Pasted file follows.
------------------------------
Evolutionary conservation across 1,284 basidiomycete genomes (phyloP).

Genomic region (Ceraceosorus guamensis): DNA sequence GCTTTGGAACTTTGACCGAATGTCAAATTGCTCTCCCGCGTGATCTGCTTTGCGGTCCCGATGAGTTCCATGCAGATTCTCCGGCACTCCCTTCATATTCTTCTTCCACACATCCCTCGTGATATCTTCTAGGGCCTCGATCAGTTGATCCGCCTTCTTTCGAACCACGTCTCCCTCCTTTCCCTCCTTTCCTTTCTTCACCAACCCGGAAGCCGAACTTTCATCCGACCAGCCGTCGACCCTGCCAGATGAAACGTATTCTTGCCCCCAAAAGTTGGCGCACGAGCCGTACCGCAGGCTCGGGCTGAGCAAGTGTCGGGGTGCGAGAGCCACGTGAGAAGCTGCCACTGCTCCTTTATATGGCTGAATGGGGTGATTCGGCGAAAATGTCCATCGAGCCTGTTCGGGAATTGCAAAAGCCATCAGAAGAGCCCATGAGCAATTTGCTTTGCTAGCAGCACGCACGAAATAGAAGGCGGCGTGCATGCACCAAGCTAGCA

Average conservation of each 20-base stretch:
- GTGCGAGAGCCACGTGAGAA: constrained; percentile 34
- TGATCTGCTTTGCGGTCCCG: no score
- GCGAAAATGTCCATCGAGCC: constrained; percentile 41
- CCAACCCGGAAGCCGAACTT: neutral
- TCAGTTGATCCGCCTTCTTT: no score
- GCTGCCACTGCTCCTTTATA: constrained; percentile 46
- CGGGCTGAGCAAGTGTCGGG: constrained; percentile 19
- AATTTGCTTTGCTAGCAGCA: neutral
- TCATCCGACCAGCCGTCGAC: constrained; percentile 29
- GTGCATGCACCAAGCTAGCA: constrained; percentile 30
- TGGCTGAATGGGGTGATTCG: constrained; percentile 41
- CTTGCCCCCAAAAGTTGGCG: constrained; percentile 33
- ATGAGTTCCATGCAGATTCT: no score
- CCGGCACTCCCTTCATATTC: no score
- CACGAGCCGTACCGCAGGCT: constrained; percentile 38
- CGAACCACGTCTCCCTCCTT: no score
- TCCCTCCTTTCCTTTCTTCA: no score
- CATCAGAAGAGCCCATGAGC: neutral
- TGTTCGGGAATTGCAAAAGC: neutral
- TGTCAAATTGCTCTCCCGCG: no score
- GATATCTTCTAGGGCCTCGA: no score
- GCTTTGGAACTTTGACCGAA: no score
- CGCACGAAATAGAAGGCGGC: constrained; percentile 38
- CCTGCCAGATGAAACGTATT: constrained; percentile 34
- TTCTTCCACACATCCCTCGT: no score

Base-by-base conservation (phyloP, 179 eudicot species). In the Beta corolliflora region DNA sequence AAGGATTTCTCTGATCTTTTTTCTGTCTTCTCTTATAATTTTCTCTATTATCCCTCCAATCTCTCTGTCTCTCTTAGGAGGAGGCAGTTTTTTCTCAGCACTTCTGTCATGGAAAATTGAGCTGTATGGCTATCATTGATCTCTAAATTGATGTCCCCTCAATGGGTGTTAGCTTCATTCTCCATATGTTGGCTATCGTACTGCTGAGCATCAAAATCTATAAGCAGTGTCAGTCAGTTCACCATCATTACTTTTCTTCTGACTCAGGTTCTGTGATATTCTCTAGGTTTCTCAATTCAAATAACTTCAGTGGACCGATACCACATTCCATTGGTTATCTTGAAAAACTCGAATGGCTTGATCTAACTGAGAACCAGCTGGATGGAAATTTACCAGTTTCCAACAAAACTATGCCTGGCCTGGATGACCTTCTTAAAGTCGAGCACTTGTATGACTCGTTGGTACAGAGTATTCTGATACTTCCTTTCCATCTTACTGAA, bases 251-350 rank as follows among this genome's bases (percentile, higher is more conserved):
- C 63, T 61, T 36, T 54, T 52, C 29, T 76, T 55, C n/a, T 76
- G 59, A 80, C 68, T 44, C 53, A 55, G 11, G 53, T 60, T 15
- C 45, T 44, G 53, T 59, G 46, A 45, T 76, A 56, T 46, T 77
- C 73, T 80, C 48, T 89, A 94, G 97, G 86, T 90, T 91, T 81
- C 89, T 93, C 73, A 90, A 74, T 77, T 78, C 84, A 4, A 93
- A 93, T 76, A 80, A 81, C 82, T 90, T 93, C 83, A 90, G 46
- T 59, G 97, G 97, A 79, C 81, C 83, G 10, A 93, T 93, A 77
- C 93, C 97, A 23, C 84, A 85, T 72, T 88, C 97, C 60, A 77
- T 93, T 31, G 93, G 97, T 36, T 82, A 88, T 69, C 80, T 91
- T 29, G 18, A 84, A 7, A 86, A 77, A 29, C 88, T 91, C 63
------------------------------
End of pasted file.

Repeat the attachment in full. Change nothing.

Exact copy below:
Evolutionary conservation across 1,284 basidiomycete genomes (phyloP).

Genomic region (Ceraceosorus guamensis): DNA sequence GCTTTGGAACTTTGACCGAATGTCAAATTGCTCTCCCGCGTGATCTGCTTTGCGGTCCCGATGAGTTCCATGCAGATTCTCCGGCACTCCCTTCATATTCTTCTTCCACACATCCCTCGTGATATCTTCTAGGGCCTCGATCAGTTGATCCGCCTTCTTTCGAACCACGTCTCCCTCCTTTCCCTCCTTTCCTTTCTTCACCAACCCGGAAGCCGAACTTTCATCCGACCAGCCGTCGACCCTGCCAGATGAAACGTATTCTTGCCCCCAAAAGTTGGCGCACGAGCCGTACCGCAGGCTCGGGCTGAGCAAGTGTCGGGGTGCGAGAGCCACGTGAGAAGCTGCCACTGCTCCTTTATATGGCTGAATGGGGTGATTCGGCGAAAATGTCCATCGAGCCTGTTCGGGAATTGCAAAAGCCATCAGAAGAGCCCATGAGCAATTTGCTTTGCTAGCAGCACGCACGAAATAGAAGGCGGCGTGCATGCACCAAGCTAGCA

Average conservation of each 20-base stretch:
- GTGCGAGAGCCACGTGAGAA: constrained; percentile 34
- TGATCTGCTTTGCGGTCCCG: no score
- GCGAAAATGTCCATCGAGCC: constrained; percentile 41
- CCAACCCGGAAGCCGAACTT: neutral
- TCAGTTGATCCGCCTTCTTT: no score
- GCTGCCACTGCTCCTTTATA: constrained; percentile 46
- CGGGCTGAGCAAGTGTCGGG: constrained; percentile 19
- AATTTGCTTTGCTAGCAGCA: neutral
- TCATCCGACCAGCCGTCGAC: constrained; percentile 29
- GTGCATGCACCAAGCTAGCA: constrained; percentile 30
- TGGCTGAATGGGGTGATTCG: constrained; percentile 41
- CTTGCCCCCAAAAGTTGGCG: constrained; percentile 33
- ATGAGTTCCATGCAGATTCT: no score
- CCGGCACTCCCTTCATATTC: no score
- CACGAGCCGTACCGCAGGCT: constrained; percentile 38
- CGAACCACGTCTCCCTCCTT: no score
- TCCCTCCTTTCCTTTCTTCA: no score
- CATCAGAAGAGCCCATGAGC: neutral
- TGTTCGGGAATTGCAAAAGC: neutral
- TGTCAAATTGCTCTCCCGCG: no score
- GATATCTTCTAGGGCCTCGA: no score
- GCTTTGGAACTTTGACCGAA: no score
- CGCACGAAATAGAAGGCGGC: constrained; percentile 38
- CCTGCCAGATGAAACGTATT: constrained; percentile 34
- TTCTTCCACACATCCCTCGT: no score

Base-by-base conservation (phyloP, 179 eudicot species). In the Beta corolliflora region DNA sequence AAGGATTTCTCTGATCTTTTTTCTGTCTTCTCTTATAATTTTCTCTATTATCCCTCCAATCTCTCTGTCTCTCTTAGGAGGAGGCAGTTTTTTCTCAGCACTTCTGTCATGGAAAATTGAGCTGTATGGCTATCATTGATCTCTAAATTGATGTCCCCTCAATGGGTGTTAGCTTCATTCTCCATATGTTGGCTATCGTACTGCTGAGCATCAAAATCTATAAGCAGTGTCAGTCAGTTCACCATCATTACTTTTCTTCTGACTCAGGTTCTGTGATATTCTCTAGGTTTCTCAATTCAAATAACTTCAGTGGACCGATACCACATTCCATTGGTTATCTTGAAAAACTCGAATGGCTTGATCTAACTGAGAACCAGCTGGATGGAAATTTACCAGTTTCCAACAAAACTATGCCTGGCCTGGATGACCTTCTTAAAGTCGAGCACTTGTATGACTCGTTGGTACAGAGTATTCTGATACTTCCTTTCCATCTTACTGAA, bases 251-350 rank as follows among this genome's bases (percentile, higher is more conserved):
- C 63, T 61, T 36, T 54, T 52, C 29, T 76, T 55, C n/a, T 76
- G 59, A 80, C 68, T 44, C 53, A 55, G 11, G 53, T 60, T 15
- C 45, T 44, G 53, T 59, G 46, A 45, T 76, A 56, T 46, T 77
- C 73, T 80, C 48, T 89, A 94, G 97, G 86, T 90, T 91, T 81
- C 89, T 93, C 73, A 90, A 74, T 77, T 78, C 84, A 4, A 93
- A 93, T 76, A 80, A 81, C 82, T 90, T 93, C 83, A 90, G 46
- T 59, G 97, G 97, A 79, C 81, C 83, G 10, A 93, T 93, A 77
- C 93, C 97, A 23, C 84, A 85, T 72, T 88, C 97, C 60, A 77
- T 93, T 31, G 93, G 97, T 36, T 82, A 88, T 69, C 80, T 91
- T 29, G 18, A 84, A 7, A 86, A 77, A 29, C 88, T 91, C 63